In a letter distributed after his nomination momentarily stalled in committee, Whitley held firm behind the overall review effort as a legitimate exercise to ensure the integrity of the voter rolls. He did not admit his office had erred when it questioned the citizenship of tens of thousands of U.S. citizens, even though it had quietly informed local election officials of the mistakes.
Instead, he vaguely admitted there were some shortcomings to the data his office relied on and offered that his office should have communicated better to ensure that his “goal to ensure that no qualified voters are removed from the rolls” was clear.
“To the extent my actions missed that mark, I apologize,” Whitley wrote.
For his part, Abbott continued to support his longtime aide and mentee even as it became apparent that his nomination was doomed due to complete Democratic opposition, Texas was reprimanded by federal courts and Congress opened an official investigation into Whitley’s purge efforts.
“We’ll need to wait and see how today turns out,” Abbott told reporters on Monday morning, hours before Whitley tendered his resignation. He did so just before the Texas legislature was set to adjourn without taking the confirmation vote Whitley needed to keep his job. Under the Texas Constitution, lawmakers must confirm appointments before the legislative session officially ends. If they don’t, the appointee has to immediately vacate the position and the governor must choose someone else. But Abbott refused to pull Whitley’s nomination before lawmakers adjourned for two years on Monday. Abbott can now appoint another interim replacement until the legislature convenes in 2021.
Despite his efforts, Abbott failed to get Democrats to accede, even though the minority party in the Lone Star State has long had a reputation of futile opposition. That’s because O’Rourke’s losing Senate campaign resulted in enough Democratic down-ballot wins to make a difference. Whitley needed two-thirds support in the Senate to keep his job, but Democrats now hold 12 of the 31 seats in the chamber — and all 12 opposed his nomination.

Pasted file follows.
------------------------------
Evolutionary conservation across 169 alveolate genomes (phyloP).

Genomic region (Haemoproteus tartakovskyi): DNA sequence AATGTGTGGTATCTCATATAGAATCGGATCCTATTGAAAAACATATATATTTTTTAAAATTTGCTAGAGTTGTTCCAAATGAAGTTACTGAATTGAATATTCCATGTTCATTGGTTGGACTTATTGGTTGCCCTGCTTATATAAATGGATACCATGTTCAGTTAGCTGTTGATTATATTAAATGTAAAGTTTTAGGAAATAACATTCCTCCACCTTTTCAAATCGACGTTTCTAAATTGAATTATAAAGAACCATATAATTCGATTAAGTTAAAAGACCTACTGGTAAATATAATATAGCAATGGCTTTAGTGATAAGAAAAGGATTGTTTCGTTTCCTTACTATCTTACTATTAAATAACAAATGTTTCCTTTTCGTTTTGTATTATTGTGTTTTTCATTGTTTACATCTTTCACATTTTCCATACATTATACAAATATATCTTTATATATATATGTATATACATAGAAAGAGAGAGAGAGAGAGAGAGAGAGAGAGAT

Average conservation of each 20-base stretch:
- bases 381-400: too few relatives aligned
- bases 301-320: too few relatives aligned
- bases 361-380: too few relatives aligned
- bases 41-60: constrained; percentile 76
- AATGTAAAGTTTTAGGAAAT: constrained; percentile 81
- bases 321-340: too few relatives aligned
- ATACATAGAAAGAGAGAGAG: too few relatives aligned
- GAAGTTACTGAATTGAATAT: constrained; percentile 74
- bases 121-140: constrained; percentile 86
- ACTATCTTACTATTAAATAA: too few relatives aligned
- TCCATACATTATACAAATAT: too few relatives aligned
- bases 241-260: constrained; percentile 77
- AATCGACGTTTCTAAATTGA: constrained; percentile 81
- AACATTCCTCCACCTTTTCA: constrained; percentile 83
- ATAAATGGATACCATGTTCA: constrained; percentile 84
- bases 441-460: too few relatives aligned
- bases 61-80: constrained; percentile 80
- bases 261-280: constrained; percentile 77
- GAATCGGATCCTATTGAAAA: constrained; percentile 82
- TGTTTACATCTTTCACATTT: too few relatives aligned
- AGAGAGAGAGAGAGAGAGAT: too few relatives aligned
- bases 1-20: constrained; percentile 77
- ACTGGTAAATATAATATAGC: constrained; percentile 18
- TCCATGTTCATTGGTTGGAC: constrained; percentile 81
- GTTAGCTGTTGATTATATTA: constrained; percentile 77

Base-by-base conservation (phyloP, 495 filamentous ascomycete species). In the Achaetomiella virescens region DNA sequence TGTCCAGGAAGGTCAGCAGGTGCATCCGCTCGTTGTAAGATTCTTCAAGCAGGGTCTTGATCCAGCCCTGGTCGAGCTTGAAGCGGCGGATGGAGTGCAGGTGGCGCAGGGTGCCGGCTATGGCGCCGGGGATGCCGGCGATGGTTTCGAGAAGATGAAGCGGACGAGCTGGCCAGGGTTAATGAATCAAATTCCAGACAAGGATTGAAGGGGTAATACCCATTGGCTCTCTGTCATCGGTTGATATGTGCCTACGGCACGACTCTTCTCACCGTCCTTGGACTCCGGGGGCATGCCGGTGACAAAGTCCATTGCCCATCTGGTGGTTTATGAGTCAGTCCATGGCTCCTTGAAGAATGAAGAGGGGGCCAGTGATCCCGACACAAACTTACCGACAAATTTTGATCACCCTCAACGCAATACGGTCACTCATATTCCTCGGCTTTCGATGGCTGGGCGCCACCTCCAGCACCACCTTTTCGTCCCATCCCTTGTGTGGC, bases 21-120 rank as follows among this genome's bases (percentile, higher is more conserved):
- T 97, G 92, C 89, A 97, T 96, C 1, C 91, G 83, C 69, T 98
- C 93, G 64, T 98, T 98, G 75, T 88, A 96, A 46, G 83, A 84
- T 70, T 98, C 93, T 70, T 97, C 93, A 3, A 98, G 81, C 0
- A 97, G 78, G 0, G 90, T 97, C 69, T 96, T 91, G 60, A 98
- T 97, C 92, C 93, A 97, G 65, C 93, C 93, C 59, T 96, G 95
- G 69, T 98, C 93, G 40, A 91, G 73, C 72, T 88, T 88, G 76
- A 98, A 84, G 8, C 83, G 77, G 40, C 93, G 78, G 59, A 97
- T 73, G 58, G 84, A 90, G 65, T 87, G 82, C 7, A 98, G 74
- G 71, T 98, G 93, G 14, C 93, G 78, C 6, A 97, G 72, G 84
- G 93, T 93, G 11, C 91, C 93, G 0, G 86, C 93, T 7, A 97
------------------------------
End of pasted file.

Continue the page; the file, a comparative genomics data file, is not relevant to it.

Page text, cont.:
“The reality is Democrats showed solidarity on that issue because of Whitley’s position on voter suppression. That was the issue. It was not that he was not a good person. It seems like he was a great person,” Democratic state Sen. Royce West said of Whitley’s resignation. “You’ve got to have a secretary of state that will be fair and balanced.”
Republicans lost more than a dozen state legislative seats in Texas in the 2018 midterms, including 12 House seats and 2 Senate seats. They also flipped two U.S. House seats in suburban areas, that had held by Republicans for 18 and 22 years respectively. Even though he fell about 2.6 percentage points short of defeating Ted Cruz, O’Rourke increased Democratic voter turnout last fall by 153% and the youth vote by 412%. If Democrats can flip nine more State House seats in 2020 — which some observers think is conceivable — they will take control of that chamber for the first time since 2001.
David Whitley’s resignation isn’t simply his failure, or Abbott’s defeat. It’s a big win for Texas Democrats, and a victory in defeat for Beto O’Rourke.